Honoring the Fallen

The family of fallen SEAL portrayed in Lone Survivor remembers their son.

Danny Dietz, 19
Danny Dietz, 19

Danny Dietz was one of four Navy SEALs on Operation Red Wings, a mission to eliminate a high-ranking member of the Taliban insurgency in Afghanistan. They were ambushed, and he and two other comrades did not survive.

The major motion picture and book, Lone Survivor, are based on retellings of the story by fellow SEAL Marcus Luttrell. Dietz’s family has seen the heroic ending of his life portrayed in writing and on the big screen, and they are using the occasion to bring awareness to his values and celebrate his life and the service of his fellow sailors.

Danny’s parents describe their son as an intelligent, curious and energetic young man who was always laced in the gifted and talented programs throughout his school years.

“He had so much energy and curiosity, even at a young age,” said his father, Dan Dietz. “As a young child, he wanted to be a ninja, but when he was 9, he learned that wasn’t real and right then decided being a Navy SEAL was the next best thing.”

Then around eighth grade he decided he was bored with the normal routine and wanted to have a sort of ‘bad-boy’ image,” said his mother, Cindy Dietz-Marsh. He starting hanging out with some bad kids.”

Danny’s luck ran out when he started skipping school. “The court sent him to a military-style boot camp for young people,” said Dietz-Marsh. “He came out of that and came home as the son I wanted.

“He decided to get school done and got into a program where he did four years of high school in just one year,” she said.

Dietz in Afghanistan, 2005
Dietz in Afghanistan, 2005

After taking a few months off, Danny joined the Navy with the intent of fulfilling his lifelong dream of becoming a SEAL.

“I was a Navy corpsman with the 1st Force Recon Marines,” the elder Dietz said. “We trained with all of the military’s special forces, and I knew what kind of attitude it took. I told Danny he’d never make it, and he just kept saying, ‘Oh yes, I will.’ When he finally did become a SEAL, we were so proud of him.”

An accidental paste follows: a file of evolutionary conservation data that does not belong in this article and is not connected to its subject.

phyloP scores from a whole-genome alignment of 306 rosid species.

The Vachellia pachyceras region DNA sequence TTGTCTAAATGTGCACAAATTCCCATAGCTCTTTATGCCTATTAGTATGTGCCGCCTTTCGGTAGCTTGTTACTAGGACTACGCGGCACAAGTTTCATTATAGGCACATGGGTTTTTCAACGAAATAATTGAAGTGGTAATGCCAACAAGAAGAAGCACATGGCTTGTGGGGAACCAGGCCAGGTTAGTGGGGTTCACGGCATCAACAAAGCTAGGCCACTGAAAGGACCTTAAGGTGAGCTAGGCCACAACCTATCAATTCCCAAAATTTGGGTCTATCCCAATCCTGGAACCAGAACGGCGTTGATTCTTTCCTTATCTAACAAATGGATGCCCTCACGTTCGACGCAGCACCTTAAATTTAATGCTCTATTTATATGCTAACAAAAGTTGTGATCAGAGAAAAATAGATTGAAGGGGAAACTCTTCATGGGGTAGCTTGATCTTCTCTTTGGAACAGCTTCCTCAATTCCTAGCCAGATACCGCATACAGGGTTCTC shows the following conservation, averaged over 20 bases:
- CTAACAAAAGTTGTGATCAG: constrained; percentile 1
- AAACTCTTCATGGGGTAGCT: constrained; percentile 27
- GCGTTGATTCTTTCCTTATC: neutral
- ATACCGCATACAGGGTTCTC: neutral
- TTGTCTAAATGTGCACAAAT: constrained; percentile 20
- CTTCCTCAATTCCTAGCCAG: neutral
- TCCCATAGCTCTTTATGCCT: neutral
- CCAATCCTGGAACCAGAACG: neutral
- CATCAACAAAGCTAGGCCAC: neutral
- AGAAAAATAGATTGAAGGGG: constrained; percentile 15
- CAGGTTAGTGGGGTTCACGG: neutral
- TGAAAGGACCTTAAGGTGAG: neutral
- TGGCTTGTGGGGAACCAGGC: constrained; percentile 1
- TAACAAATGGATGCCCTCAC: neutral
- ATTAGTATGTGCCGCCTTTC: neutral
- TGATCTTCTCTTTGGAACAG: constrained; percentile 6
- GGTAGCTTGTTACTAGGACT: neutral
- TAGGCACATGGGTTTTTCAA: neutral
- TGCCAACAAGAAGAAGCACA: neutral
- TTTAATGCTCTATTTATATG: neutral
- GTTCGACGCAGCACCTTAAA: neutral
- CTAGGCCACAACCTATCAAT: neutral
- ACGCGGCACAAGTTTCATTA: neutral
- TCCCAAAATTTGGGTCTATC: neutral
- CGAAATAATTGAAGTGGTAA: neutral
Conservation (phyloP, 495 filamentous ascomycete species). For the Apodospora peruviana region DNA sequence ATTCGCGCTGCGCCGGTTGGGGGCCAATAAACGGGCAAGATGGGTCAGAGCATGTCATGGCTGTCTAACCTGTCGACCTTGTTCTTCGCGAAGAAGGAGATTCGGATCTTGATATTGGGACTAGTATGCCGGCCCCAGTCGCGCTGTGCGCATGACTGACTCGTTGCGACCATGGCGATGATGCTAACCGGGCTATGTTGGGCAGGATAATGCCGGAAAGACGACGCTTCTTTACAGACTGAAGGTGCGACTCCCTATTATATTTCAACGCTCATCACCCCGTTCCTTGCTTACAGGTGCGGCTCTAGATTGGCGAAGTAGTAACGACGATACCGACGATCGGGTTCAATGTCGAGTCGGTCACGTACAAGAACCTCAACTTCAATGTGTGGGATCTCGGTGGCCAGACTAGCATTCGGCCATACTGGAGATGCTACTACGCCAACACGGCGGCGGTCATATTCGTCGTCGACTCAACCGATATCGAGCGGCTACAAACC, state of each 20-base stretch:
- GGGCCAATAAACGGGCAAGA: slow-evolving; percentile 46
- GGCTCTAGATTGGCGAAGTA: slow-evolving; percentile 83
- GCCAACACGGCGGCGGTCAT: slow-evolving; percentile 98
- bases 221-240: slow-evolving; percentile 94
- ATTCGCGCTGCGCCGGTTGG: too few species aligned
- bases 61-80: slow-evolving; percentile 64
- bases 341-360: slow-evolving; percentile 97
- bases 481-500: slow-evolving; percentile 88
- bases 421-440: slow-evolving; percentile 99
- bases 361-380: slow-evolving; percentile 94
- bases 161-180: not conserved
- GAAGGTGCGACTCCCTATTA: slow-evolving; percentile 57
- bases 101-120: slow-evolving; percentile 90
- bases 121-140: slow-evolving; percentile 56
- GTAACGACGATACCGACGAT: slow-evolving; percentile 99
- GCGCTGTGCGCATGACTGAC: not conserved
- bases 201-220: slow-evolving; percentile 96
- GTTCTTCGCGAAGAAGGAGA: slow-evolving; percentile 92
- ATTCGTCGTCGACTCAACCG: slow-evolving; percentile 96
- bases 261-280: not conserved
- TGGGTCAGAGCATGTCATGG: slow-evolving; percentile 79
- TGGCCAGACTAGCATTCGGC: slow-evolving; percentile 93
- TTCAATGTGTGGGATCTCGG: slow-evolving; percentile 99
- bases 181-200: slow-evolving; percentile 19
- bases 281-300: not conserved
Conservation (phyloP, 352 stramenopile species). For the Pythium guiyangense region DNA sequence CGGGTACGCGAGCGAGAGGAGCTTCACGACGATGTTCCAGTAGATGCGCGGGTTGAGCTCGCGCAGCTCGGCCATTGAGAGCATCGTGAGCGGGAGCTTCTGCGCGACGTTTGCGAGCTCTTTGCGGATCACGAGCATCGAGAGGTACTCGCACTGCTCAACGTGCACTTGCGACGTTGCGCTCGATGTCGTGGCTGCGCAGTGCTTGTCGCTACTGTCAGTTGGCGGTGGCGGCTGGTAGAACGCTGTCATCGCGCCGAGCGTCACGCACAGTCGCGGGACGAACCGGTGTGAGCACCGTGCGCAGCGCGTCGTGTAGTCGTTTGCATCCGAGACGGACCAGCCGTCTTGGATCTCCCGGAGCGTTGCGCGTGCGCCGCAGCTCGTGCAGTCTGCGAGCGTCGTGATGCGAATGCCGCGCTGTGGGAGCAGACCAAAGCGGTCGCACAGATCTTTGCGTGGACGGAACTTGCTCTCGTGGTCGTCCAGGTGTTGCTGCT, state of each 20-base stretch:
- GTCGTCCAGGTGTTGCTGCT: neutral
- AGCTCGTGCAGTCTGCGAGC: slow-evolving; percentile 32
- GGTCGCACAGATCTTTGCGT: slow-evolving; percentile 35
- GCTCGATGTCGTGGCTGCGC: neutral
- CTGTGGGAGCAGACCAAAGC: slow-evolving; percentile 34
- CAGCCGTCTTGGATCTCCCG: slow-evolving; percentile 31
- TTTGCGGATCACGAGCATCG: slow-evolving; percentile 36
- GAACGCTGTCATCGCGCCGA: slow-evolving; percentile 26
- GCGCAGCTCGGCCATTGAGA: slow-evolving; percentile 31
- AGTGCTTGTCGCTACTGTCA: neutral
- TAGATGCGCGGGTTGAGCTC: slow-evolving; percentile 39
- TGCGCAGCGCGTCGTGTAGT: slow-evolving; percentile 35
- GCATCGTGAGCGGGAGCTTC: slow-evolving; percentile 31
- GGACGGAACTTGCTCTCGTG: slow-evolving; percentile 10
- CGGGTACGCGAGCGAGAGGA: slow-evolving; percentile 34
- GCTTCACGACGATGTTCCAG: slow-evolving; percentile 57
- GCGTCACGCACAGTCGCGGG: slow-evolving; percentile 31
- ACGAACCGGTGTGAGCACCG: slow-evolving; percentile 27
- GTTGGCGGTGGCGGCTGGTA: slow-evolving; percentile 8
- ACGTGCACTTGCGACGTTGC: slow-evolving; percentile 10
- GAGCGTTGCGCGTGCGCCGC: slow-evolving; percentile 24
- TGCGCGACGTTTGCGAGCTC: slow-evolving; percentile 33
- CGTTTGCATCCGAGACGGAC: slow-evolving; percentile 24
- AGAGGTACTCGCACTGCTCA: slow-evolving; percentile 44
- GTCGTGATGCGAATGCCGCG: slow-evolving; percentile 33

But he never bragged about being part of an elite unit. “When he came home on leave, he told people he drove an ice cream truck,” Dietz said.

The book and film portraying his life give his parents mixed feelings, calling their emotions “nervous yet excited.”

“Marcus could’ve walked away, blocked those memories from his mind and never told this story,” said Dietz-Marsh. “But he didn’t. He didn’t stop until this story was told.”

Dietz-Marsh said that when the movie came out, she was petrified of having to sit through the scene of her son’s final moments on a mountain in Afghanistan.

“I have so many mixed emotions,” she said. “But the world needs to see what the military does for our freedom. This is a film that is much needed.”

Dietz, center, with his parents, Dan and Cindy, Summer 1998
Dietz, center, with his parents, Dan and Cindy, Summer 1998

Because of his selfless actions in the mountains of Afghanistan, Gunner’s Mate 2nd Class Danny Dietz was posthumously awarded the Navy Cross, the United States’ second highest medal awarded for valor.

Danny’s parents dedicate their free time to causes that honor his contributions. Dietz-Marsh is a board member of the Danny Dietz Memorial Fund, which helps qualifying students obtain money for a college education. Dietz works with the Danny Dietz Training Institute, which helps at-risk youth, something his son was once considered.

They now have published their own book, Danny: The Virtues Within—What America Can Learn from Navy SEAL Danny Dietz. Rather than a military book, this is a story about overcoming adversity and building character.

In April 2009, Colorado lawmakers voted to name a 10-mile stretch of Santa Fe Highway the “Navy SEAL Danny Phillip Dietz Jr. Memorial Highway.”

Dietz, right, with younger siblings, Eric and Tiffany, Christmas 2004
Dietz, right, with younger siblings, Eric and Tiffany, Christmas 2004

“Danny would’ve never wanted all of this publicity,” Dietz said. “But Danny belongs to the nation now. This is the message people need to hear—the message that young people like Danny protect America.”

“I don’t think I will ever understand my son being gone,” said Dietz-Marsh. “But my purpose is to tell his story and ensure people never forget.”

“That Gunner’s Mate Dietz had a drive to overcome the roadblocks he had in front of him is very much indicative of the tenacity of America’s veterans,” said National Adjutant Marc Burgess. “I want to personally thank the Dietz family for sharing their brave son’s story with us and the nation.”

“Danny was doing what he was born to do,” Dietz said. “He was being a Navy SEAL. If I leave a fraction of that heritage behind for America, I’ll be happy.”